“The HTA estimates that the difference between the announced 2026 date and Defra's impact assessment's focus on a 2028 date seriously jeopardises 85% of the UK’s plant and tree production, and, with imports subject to the same requirements, the ban also poses a significant threat to the UK government’s tree planting and urban greening ambitions. It also risks permanently reducing the nation’s capacity to produce plants and trees as businesses fail or exit the market.”
The HTA also warned that, when looking at alternatives to peat, each plant/crop may require a different mix, irrigation regime, and nutrients, which requires extensive research and trialling to ensure success.
“One of the biggest challenges is the availability of quality, consistent, and sustainable peat-free alternatives at a commercially-appropriate cost. There is currently not enough peat-free material to replace current peat usage, and the industry is also competing with energy companies for wood fibre, which is a subsidised industry that consumes a lot of that product.”
The trade association added: “Green waste can be unstable, requiring a lot of work to get the mix right, and of course, there are pathogenic and chemical contamination risks with composted green waste material, unless from an entirely ‘clean’ source. Importing coir has its environmental impact, including ensuring the water used to wash the coir has been treated itself to remove pests and diseases and is not from a water-scarce area. Every alternative to peat is a by-product of another process. Also, the cost of peat-free alternatives is 15-25 per cent higher than peat, which is a challenge for the industry.”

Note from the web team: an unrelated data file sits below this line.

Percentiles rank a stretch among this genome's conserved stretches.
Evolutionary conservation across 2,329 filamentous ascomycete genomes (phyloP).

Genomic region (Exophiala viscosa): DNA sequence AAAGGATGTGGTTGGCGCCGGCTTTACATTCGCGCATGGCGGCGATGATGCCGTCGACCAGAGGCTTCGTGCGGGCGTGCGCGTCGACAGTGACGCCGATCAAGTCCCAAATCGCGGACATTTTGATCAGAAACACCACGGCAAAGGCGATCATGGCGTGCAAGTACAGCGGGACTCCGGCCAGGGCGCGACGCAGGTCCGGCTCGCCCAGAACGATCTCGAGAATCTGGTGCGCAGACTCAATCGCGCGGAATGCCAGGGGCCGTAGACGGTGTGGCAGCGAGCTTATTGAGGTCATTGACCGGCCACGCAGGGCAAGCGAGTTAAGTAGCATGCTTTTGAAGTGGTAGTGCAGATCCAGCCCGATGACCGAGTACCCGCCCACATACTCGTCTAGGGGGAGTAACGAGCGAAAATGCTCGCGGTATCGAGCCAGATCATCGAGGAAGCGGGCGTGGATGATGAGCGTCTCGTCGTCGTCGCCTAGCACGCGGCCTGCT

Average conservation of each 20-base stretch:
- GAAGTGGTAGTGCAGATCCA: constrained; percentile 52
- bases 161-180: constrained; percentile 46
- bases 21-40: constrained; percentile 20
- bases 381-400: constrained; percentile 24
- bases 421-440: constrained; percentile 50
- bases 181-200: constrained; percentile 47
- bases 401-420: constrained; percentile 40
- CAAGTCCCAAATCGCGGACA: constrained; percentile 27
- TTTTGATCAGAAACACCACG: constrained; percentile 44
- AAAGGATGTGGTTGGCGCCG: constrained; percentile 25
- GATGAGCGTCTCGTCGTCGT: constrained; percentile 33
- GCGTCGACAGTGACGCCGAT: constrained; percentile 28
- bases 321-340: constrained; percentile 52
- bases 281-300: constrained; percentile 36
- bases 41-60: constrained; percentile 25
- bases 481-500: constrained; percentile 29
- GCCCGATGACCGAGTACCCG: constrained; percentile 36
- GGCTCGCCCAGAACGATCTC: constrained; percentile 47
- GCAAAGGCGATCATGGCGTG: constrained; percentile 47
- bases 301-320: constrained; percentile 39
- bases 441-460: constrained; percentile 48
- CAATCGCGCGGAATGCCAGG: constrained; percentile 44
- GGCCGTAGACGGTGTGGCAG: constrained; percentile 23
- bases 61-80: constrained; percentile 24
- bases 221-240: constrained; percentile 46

Given these concerns, the HTA is closely supporting its members through the transition. For instance, as part of the Growing Media Taskforce – an alliance that includes the HTA, the National Farmers’ Union, the Royal Horticultural Society, the Growing Media Association, and the Garden Centre Association – it is ensuring that the full extent of horticulture is represented to government.
Dawson – who has helped Melcourt successfully supply growers with peat-free growing media for many years now – reassures the industry: “What we find is that those who want to grow peat free somehow manage it. Where there is a will there is a way. I think that’s true of most things in life – if we want something to work, we find a way.”
Background: Why peat?
Plants love to grow in peat – which is why it is Europe’s most frequently-used component in horticultural growing media. However, peatlands – from which peat is extracted – have huge environmental value. They help address the climate crisis by storing carbon, holding up to 20 times their weight in water* and are a hub of biodiversity – home to many rare species.
But when peat is harvested from these peatlands, these wildlife habitats are disturbed, and the stored carbon is oxidised – and so carbon dioxide is released. Ironically, this makes peatlands sources of greenhouse gases.
Research published by The UN Environment Programme World Conservation Monitoring Centre UNEP-WCMC in 2021 revealed that 25% of Europe’s peatlands are degraded.
In addition to peat extraction for horticultural purposes, peatlands have been drained to make way for fertile pasture and cropland – or been destroyed by the extraction of peat for use as a fuel source.
Europe’s Responsibly Produced Peat certification scheme – which is supported by many horticultural and growing media companies – takes the approach of protecting those peatlands that are undisturbed. This is because it doesn’t allow peat to be extracted from areas with high conservation value. Rather, it encourages peat extraction from highly-degraded areas. This should then be followed up with appropriate after-use measures.
The International Union for Conservation of Nature (IUCN) revealed that, in the UK, only around 20% of peatlands remain in a near-natural state**
The remaining 80% have been modified due to them being drained for agricultural purposes, forestry, burning and grazing management, and – of course – peat extraction for the horticulture market.